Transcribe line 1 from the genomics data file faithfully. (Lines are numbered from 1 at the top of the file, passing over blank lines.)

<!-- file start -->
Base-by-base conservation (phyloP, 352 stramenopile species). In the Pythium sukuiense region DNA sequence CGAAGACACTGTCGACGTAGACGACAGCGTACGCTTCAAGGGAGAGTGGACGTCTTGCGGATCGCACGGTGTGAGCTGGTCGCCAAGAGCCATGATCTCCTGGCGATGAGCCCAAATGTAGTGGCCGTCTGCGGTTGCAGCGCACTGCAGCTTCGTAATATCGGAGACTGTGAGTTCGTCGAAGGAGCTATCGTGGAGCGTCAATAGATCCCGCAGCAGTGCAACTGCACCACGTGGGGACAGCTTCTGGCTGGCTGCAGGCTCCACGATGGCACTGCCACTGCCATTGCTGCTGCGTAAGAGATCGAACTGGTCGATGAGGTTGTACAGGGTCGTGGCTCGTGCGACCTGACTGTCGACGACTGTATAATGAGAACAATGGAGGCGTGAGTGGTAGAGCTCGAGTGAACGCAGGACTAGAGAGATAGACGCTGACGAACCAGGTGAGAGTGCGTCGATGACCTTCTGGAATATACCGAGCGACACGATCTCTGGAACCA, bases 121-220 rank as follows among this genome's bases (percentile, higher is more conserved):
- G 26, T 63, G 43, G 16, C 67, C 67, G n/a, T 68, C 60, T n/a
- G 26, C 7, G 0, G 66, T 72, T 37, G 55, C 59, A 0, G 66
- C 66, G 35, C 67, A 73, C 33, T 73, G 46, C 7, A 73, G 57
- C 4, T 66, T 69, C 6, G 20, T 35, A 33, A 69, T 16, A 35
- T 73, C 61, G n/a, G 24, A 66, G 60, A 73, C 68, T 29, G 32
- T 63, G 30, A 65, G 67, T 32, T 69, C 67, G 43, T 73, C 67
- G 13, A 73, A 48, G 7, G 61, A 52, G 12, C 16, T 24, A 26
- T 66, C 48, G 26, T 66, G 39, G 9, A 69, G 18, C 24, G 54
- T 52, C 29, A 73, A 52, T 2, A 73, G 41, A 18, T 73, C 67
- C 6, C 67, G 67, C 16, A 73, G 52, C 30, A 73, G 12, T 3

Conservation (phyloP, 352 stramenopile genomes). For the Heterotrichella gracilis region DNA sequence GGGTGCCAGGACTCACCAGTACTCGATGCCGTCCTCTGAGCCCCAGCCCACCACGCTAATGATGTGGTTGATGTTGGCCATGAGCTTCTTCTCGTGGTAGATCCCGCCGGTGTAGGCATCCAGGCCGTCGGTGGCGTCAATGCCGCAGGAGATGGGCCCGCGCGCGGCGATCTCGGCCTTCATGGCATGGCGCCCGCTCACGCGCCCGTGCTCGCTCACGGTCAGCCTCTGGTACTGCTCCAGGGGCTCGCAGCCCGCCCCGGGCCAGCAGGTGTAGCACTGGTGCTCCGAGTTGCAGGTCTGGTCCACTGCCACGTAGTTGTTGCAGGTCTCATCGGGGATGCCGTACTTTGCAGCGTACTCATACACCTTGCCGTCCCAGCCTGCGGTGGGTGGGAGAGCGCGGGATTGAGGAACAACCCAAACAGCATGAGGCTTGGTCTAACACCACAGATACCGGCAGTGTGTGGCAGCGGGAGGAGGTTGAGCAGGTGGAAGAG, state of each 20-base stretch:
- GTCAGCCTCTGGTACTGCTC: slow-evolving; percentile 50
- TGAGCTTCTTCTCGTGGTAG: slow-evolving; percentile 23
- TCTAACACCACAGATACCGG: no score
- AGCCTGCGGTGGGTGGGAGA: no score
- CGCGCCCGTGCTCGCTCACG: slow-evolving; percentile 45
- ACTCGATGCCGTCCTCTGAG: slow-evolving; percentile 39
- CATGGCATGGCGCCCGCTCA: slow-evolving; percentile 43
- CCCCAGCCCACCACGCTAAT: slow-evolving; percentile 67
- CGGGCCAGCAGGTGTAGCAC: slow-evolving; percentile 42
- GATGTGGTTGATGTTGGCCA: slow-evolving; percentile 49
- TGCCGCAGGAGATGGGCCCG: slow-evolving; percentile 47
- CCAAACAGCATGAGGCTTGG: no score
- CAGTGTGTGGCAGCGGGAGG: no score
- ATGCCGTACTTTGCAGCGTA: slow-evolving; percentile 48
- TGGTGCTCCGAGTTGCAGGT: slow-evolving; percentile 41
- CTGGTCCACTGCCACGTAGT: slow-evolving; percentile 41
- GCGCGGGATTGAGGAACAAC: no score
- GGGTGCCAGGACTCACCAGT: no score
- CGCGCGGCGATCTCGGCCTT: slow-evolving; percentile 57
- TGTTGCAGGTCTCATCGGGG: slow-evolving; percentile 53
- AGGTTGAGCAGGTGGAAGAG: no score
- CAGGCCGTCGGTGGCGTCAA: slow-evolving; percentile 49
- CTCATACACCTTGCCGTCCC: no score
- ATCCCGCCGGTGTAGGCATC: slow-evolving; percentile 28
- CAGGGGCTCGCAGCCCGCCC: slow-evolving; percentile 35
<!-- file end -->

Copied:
Base-by-base conservation (phyloP, 352 stramenopile species). In the Pythium sukuiense region DNA sequence CGAAGACACTGTCGACGTAGACGACAGCGTACGCTTCAAGGGAGAGTGGACGTCTTGCGGATCGCACGGTGTGAGCTGGTCGCCAAGAGCCATGATCTCCTGGCGATGAGCCCAAATGTAGTGGCCGTCTGCGGTTGCAGCGCACTGCAGCTTCGTAATATCGGAGACTGTGAGTTCGTCGAAGGAGCTATCGTGGAGCGTCAATAGATCCCGCAGCAGTGCAACTGCACCACGTGGGGACAGCTTCTGGCTGGCTGCAGGCTCCACGATGGCACTGCCACTGCCATTGCTGCTGCGTAAGAGATCGAACTGGTCGATGAGGTTGTACAGGGTCGTGGCTCGTGCGACCTGACTGTCGACGACTGTATAATGAGAACAATGGAGGCGTGAGTGGTAGAGCTCGAGTGAACGCAGGACTAGAGAGATAGACGCTGACGAACCAGGTGAGAGTGCGTCGATGACCTTCTGGAATATACCGAGCGACACGATCTCTGGAACCA, bases 121-220 rank as follows among this genome's bases (percentile, higher is more conserved):